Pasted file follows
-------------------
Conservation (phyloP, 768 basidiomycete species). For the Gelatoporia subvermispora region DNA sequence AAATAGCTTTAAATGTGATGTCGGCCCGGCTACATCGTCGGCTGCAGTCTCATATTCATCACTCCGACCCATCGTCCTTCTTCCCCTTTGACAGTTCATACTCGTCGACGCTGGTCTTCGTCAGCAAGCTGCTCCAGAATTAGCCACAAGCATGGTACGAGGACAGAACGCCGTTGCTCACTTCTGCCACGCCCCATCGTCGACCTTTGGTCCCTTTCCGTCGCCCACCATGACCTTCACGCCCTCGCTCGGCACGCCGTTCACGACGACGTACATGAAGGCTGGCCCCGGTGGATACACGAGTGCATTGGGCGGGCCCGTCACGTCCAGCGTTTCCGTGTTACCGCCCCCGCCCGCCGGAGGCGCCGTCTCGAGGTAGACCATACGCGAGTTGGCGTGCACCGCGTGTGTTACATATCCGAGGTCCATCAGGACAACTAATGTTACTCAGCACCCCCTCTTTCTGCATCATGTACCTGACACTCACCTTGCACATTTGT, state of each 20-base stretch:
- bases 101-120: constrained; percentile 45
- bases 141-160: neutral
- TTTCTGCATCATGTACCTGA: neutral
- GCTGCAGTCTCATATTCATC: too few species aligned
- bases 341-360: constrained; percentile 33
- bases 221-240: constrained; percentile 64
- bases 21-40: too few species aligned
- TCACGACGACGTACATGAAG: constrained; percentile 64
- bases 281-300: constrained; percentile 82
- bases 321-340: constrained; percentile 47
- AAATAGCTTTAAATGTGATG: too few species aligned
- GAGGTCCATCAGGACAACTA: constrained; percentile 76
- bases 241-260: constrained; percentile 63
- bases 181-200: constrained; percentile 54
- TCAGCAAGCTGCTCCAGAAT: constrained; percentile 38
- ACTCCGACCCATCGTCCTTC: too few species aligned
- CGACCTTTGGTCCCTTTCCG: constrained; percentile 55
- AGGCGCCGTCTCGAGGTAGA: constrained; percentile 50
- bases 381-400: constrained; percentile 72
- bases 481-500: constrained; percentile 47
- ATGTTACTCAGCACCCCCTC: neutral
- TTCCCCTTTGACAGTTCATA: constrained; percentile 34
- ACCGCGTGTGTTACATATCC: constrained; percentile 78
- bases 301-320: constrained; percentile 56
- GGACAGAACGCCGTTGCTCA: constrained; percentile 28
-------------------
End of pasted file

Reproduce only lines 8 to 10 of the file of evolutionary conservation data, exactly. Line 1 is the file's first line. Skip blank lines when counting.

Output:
- bases 21-40: too few species aligned
- TCACGACGACGTACATGAAG: constrained; percentile 64
- bases 281-300: constrained; percentile 82